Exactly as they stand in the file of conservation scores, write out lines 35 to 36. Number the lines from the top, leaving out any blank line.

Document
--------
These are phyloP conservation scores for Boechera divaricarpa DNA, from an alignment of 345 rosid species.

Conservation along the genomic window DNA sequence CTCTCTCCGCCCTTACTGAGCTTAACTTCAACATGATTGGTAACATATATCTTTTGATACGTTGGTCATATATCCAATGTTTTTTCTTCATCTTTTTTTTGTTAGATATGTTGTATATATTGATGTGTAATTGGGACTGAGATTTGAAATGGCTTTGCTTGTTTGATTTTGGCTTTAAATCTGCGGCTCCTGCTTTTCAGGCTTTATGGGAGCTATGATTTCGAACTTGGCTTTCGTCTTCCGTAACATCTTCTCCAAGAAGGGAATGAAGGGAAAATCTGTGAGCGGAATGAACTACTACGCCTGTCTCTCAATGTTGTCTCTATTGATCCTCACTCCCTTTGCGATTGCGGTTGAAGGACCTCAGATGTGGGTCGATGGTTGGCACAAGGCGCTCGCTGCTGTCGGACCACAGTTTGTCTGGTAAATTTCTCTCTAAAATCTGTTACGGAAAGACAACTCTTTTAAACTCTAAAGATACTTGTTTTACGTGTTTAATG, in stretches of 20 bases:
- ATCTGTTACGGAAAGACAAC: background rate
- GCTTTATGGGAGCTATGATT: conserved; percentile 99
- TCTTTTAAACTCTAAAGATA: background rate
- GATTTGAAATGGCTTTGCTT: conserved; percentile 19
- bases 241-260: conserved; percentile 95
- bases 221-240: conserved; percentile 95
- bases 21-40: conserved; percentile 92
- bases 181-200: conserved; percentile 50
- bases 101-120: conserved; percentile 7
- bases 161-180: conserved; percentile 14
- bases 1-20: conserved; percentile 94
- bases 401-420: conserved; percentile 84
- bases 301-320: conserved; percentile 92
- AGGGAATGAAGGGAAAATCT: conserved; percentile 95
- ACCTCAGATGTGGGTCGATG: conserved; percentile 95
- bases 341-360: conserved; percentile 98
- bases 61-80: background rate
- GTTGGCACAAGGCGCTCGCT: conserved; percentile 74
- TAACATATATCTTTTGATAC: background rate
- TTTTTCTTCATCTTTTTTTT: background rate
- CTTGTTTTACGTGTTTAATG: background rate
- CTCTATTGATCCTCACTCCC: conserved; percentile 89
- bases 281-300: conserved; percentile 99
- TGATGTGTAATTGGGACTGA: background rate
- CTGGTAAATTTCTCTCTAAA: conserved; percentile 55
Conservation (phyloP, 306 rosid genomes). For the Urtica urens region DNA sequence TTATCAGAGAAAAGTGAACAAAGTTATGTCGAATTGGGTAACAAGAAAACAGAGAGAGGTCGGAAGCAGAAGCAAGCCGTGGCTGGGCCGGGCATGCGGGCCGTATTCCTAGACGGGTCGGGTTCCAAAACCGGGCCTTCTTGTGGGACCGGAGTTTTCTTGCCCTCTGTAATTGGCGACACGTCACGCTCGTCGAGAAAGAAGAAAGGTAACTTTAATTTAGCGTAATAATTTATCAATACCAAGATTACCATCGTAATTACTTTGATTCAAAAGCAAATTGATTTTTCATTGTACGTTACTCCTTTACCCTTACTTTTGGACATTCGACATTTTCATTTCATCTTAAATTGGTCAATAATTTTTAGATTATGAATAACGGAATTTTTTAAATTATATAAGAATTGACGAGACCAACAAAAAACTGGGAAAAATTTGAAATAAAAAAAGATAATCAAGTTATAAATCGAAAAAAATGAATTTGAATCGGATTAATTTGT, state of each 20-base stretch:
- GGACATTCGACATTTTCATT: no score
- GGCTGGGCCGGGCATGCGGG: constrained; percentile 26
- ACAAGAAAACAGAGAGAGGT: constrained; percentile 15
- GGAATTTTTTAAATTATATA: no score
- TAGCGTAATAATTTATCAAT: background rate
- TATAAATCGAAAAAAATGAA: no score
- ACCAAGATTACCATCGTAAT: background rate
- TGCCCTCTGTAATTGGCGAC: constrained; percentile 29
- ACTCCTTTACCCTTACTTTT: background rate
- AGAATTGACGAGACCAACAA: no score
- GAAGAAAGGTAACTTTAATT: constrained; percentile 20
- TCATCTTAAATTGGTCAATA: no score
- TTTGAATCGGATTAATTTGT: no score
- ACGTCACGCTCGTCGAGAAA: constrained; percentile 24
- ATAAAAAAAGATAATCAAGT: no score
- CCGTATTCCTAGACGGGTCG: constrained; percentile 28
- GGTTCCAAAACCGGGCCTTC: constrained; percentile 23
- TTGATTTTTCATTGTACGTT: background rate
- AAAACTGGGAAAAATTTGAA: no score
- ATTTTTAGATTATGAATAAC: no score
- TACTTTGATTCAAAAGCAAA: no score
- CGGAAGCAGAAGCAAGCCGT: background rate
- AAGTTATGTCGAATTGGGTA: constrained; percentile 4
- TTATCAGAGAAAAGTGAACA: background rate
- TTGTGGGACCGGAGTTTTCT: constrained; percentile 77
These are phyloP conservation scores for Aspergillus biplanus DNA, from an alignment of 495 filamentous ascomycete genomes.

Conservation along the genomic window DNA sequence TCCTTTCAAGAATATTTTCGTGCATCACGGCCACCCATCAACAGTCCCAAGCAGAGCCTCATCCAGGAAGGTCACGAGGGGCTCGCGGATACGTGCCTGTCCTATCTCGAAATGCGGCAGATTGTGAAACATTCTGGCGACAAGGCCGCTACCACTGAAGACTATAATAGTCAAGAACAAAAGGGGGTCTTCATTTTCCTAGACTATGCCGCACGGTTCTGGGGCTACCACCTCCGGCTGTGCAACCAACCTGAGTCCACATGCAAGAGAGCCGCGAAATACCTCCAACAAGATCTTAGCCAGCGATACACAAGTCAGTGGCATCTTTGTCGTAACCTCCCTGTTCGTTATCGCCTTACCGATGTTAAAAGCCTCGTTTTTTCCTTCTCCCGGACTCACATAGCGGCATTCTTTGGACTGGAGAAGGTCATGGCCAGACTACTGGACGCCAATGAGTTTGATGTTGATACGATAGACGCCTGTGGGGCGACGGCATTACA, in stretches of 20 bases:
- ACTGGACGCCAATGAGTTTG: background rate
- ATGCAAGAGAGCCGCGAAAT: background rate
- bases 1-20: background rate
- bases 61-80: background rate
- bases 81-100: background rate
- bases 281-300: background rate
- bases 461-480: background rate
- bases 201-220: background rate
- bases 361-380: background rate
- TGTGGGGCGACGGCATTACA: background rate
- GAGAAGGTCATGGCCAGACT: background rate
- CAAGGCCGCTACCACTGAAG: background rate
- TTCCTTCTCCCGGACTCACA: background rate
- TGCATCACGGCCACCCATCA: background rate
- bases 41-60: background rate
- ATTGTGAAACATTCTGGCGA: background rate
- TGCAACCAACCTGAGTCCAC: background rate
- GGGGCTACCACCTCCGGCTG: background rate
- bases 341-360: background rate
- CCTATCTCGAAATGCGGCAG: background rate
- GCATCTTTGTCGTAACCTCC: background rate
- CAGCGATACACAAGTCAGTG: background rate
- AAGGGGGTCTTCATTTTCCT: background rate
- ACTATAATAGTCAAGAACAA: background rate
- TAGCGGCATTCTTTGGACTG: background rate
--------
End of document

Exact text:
- ACCAAGATTACCATCGTAAT: background rate
- TGCCCTCTGTAATTGGCGAC: constrained; percentile 29